From left to right: Samantha Davie, Desa Hobbs, Dr. Elizabeth Tullis, Kevin Curley and Onella Pereira

Things are a lot different at St. Michael’s cystic fibrosis (CF) clinic these days.

“Normally patients cry because of bad news,” says Desa Hobbs, Senior Clinical Program Director of the Heart, Lung and Vascular Program at Unity Health Toronto. “Our clinicians report that they now encounter patients who now cry once they know that they have access to this life-changing medication.”

In September 2021, the province of Ontario announced it would provide coverage for Trikafta, a transformational and costly drug that can treat up to 90 per cent of the Canadian CF population who have the most common mutation of this genetic disease. Access to Trikafta was made possible, in part, by the involvement of St. Michael’s patients in the drug’s Phase 3 clinical trials and by research led by Dr. Anne Stephenson, a respirologist and researcher at St. Michael’s Hospital, which showed that delaying access to Trikafta in Canada could result in avoidable deaths and hospitalizations.

“Trikafta is a very effective drug,” says Dr. Elizabeth Tullis, Director of the Toronto Adult Cystic Fibrosis Clinic at St. Michael’s Hospital. “The medication works throughout the body to correct the basic defect. It actually fixes the problem so, while you’re taking it, your body behaves like it doesn’t have CF.”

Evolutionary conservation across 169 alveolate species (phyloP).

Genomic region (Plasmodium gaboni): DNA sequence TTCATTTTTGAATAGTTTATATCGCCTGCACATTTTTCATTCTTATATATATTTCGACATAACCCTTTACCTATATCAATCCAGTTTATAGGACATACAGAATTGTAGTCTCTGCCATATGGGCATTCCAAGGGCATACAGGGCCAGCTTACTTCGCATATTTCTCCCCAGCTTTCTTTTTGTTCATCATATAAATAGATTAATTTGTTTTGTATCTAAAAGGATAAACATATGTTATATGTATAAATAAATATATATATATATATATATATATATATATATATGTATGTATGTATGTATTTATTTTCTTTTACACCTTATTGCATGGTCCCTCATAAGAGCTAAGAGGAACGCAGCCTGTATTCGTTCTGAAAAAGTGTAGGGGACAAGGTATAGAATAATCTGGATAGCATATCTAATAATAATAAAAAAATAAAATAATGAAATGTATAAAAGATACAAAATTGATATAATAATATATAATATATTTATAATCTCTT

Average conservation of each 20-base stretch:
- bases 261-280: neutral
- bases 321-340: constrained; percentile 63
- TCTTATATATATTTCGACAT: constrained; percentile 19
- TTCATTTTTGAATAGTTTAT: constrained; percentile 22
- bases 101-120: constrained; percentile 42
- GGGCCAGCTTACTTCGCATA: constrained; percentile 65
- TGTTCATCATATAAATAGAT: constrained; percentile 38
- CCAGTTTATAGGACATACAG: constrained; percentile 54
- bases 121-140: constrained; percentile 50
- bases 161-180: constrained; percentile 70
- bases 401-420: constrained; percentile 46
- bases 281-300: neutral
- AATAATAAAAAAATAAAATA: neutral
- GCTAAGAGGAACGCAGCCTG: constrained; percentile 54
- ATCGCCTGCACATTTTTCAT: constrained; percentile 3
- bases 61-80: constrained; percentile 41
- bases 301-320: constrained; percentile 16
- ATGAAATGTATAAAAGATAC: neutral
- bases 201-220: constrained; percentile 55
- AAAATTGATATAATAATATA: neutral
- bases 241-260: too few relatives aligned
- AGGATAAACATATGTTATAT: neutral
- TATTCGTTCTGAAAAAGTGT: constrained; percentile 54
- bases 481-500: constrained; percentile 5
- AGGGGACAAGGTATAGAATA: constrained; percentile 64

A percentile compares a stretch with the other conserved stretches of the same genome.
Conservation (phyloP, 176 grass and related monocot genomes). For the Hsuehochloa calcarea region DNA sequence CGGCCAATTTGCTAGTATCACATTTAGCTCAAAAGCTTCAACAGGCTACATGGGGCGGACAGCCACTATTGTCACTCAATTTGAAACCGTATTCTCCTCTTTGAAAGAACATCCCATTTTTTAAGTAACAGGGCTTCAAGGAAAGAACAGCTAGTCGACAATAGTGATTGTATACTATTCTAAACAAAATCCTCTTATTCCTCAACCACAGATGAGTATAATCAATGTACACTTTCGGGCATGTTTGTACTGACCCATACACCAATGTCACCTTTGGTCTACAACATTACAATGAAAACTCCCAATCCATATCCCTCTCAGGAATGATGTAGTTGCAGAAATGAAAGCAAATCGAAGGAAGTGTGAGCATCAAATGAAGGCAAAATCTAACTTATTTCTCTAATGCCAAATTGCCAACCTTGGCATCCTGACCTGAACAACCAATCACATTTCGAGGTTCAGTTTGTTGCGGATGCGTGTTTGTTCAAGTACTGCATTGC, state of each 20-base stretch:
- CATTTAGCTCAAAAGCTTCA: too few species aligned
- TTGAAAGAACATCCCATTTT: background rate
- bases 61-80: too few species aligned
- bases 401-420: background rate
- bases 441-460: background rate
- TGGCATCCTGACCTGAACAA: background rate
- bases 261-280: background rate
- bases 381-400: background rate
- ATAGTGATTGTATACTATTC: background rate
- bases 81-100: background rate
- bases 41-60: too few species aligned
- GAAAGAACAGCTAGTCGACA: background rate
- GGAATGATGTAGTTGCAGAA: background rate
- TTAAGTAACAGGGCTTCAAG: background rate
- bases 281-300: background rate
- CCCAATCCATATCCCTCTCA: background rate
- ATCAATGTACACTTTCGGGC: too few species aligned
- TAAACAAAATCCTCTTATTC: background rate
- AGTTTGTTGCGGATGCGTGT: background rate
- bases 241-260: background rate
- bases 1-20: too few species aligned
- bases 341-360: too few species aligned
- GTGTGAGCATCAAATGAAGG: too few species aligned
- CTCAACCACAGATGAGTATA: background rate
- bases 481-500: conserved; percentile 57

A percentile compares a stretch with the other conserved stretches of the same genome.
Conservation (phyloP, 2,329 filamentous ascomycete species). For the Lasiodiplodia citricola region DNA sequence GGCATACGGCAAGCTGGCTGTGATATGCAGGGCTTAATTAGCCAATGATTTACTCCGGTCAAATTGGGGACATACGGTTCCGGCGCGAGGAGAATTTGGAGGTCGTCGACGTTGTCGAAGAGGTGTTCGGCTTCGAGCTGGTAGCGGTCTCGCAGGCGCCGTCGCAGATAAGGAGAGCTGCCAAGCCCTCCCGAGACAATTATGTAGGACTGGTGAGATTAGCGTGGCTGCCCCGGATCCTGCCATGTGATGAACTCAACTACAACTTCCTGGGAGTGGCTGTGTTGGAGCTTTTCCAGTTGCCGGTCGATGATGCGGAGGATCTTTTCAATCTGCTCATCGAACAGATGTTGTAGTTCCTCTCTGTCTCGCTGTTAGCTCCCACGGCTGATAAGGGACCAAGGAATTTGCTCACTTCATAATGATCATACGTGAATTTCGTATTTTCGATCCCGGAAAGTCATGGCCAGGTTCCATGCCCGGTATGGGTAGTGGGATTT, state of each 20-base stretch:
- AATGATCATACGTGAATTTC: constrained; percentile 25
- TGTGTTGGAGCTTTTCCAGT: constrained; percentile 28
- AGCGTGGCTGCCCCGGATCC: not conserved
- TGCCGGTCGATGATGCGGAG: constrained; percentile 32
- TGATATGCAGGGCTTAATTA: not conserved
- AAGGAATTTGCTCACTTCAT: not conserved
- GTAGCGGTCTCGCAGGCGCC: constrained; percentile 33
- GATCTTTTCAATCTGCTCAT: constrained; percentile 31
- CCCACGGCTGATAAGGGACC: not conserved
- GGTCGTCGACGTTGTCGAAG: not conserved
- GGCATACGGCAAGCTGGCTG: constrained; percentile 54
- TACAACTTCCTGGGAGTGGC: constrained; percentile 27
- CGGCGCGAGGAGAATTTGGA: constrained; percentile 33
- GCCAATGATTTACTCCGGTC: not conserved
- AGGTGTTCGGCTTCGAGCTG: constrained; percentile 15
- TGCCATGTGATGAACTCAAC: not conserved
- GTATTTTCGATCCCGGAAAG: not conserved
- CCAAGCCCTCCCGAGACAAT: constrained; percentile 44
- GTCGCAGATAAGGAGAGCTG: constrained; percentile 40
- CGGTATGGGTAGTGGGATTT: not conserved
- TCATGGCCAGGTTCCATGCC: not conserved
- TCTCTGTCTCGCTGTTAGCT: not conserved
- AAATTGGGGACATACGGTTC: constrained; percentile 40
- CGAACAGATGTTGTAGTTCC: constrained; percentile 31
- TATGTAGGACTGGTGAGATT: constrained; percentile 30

Approximately 4,300 Canadians live with CF, which mainly affects the lungs and digestive system. CF is progressive, meaning it worsens over time, and lung damage will eventually lead to premature death.

Since the province’s announcement, the team at the clinic – the largest adult CF clinic in North America, following over 650 patients – has been working tirelessly to facilitate coverage through public and private insurance for those patients who are eligible for Trikafta. Support from senior hospital leadership has ensured that the clinic is properly resourced with staff from various health disciplines to keep up with the volume of work, including social workers, pharmacists and drug access navigators as well as support in the Prescription Care Centre.